There’s one topic this blog has not covered and that’s Harry Potter and Joanne Rowling.
Main reason is that though I’ve watched clips from the films, I’ve not read any of the books and so rely on secondary sources. Given my stance on Christianity, on moral relativism but also with a certain libertarianism and given readers at this site are vaguely divided into conservative rationalist [majority], straight libertarian and conservative Christian, with a certain number of the left-leaning still putting up with N.O., it does seem like a hiding to nothing to make any statement on Rowling and her agenda, if indeed she has one.
That is – until her current Scottish No vote push and how the establishment has embraced her for it. This struck a chord because I was reading just now about her establishment connection leading to the spiralling success of Harry Potter, not jsut as a popular series but as a whole way of thinking about things, as another Lord of the Rings for this current time.
As always, IMHO, people who automatically poo-pooh suggestions of collusion and agendas: “Oh, get a life, are you wearing your tin-foil hat today?” are the most ignorant of all as they let the words trip off the tongue or the keyboard without any substantive backup, i.e. it’s all just assertion. They don’t want it to be so – therefore they go in for the scathing spray.
Which is not to say that those alleging an agenda are “all there” in the head – I’ve just read one anti-Rowling piece and it became apparent after two paragraphs that this lady was way off the planet, joining dots and tying in all manner of things without – and this is the key point – anything substantive to back it up with.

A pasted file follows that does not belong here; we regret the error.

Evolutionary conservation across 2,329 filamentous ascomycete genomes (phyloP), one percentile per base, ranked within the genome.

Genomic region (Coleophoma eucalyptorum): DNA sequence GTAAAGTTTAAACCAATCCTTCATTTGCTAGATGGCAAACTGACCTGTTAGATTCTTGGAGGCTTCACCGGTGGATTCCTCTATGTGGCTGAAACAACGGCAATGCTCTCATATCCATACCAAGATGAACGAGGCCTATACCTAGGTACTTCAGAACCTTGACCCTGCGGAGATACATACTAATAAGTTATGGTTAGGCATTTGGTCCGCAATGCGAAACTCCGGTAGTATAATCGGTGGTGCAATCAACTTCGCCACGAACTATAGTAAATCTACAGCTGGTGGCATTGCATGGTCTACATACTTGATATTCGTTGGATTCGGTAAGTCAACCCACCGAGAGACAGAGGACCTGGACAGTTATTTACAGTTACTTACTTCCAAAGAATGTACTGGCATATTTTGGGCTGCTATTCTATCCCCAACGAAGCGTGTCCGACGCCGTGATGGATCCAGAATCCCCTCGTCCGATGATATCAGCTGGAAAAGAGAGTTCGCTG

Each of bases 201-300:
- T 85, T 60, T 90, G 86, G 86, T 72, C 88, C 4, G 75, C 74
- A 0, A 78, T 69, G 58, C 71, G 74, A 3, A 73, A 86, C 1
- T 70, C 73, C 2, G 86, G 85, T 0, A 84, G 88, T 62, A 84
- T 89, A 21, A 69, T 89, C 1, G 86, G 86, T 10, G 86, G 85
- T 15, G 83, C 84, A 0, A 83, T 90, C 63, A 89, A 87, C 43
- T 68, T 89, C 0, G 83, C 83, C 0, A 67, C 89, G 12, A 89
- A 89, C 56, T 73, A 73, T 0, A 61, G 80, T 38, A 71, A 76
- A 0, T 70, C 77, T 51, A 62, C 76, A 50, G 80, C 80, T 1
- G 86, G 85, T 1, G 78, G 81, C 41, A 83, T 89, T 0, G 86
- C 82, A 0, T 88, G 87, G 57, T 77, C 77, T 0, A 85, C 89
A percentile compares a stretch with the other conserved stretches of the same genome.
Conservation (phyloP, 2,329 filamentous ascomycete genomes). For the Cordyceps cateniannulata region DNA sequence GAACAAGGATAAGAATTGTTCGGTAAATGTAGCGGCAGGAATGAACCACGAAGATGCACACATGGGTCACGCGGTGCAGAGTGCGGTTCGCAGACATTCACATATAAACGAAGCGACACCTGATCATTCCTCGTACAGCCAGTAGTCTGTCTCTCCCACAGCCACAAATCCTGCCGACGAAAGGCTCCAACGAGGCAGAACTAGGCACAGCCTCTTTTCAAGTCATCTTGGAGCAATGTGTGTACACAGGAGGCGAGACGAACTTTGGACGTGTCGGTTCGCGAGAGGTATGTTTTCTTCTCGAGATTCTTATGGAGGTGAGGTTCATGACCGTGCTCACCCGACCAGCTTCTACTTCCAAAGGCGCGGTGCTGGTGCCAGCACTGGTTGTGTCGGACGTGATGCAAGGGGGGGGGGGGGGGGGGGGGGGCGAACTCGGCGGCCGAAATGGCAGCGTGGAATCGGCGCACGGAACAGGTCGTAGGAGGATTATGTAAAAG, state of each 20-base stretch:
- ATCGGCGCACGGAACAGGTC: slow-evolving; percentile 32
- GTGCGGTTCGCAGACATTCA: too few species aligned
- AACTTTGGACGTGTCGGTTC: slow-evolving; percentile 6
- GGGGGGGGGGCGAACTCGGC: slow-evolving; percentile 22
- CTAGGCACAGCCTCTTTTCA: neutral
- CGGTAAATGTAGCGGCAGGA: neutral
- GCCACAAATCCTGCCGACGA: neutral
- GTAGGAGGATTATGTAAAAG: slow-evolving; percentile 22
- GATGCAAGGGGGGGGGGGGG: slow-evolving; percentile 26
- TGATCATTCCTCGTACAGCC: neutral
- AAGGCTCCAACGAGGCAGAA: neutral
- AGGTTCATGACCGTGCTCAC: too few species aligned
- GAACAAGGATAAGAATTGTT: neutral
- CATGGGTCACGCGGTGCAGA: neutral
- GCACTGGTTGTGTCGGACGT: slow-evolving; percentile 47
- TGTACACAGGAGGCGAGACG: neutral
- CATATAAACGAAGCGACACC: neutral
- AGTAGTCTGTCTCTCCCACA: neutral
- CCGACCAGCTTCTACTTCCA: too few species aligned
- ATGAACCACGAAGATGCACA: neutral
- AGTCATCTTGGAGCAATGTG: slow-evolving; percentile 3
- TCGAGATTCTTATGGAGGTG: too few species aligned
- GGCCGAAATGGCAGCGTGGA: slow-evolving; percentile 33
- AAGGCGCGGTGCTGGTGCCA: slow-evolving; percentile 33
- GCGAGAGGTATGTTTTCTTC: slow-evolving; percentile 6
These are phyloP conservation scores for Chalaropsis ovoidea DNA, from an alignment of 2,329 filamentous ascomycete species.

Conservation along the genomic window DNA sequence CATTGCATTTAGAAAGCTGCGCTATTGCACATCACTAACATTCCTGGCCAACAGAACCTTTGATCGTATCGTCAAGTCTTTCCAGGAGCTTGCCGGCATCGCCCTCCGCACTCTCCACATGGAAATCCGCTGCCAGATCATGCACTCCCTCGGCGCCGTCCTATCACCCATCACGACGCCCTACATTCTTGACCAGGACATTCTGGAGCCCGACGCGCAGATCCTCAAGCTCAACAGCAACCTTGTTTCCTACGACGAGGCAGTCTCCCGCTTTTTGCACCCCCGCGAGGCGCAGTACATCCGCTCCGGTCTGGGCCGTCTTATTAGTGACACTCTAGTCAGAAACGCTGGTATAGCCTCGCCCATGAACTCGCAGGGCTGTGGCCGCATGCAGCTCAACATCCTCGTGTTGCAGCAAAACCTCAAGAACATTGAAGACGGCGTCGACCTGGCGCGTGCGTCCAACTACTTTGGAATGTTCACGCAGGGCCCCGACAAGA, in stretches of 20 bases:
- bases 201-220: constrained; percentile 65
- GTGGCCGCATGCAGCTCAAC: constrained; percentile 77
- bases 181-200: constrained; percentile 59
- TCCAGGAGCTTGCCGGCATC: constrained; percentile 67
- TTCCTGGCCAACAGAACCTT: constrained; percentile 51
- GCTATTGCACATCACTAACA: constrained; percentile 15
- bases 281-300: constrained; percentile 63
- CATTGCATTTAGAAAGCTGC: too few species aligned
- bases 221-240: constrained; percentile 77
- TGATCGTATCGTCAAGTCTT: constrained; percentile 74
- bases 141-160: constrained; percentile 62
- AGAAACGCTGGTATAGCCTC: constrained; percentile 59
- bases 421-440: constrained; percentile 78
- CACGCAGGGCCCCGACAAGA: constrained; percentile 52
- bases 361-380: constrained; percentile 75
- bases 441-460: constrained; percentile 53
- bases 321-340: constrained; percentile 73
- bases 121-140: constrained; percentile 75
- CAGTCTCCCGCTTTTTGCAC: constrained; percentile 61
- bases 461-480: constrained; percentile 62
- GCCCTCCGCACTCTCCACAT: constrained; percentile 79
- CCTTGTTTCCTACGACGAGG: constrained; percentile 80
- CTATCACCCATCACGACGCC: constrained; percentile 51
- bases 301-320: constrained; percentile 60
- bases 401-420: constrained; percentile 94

On the other hand, when a supposed “ex” witch writes that there are triggers all over the place, not unlike with Disney’s sexual references which you can see for yourself in the screenshots – that seems to me to be worth a read. So this post is a look at various writers’ take on the Rowling phenomenon.
Harry Potter: The Bewitching of Society, Mary Louise July 15 2003
Joanne (Jo) Kathleen Rowling (pronounced rolling) is a skilled writer, who knows how to capture the reader´s imagination to instill familiarity with the occult. More than 30 million copies of her books have been sold, supposedly making her wealthier than the Queen. Her advice to aspiring young writers is, “Read as much as you can, like I did…. Start by writing about things you know about, your own experiences and feelings. That´s what I do.”
JK Rowling´s biography, [link to home.freeuk.com] based on her interview with the BBC Arts program Omnibus also includes film locations, Harry´s guide to visiting castles, learning magic and spells, and commentary. Also included is a news clip, with a photo of Prince Charles pinning an honour on Joanne, the Order of British Empire, for her contributions to literature. On a separate occasion, the Queen is shown visiting Bloomsbury Press (publishers of HP) to see Jo, who apparently has become a very important person, even to the Monarchy.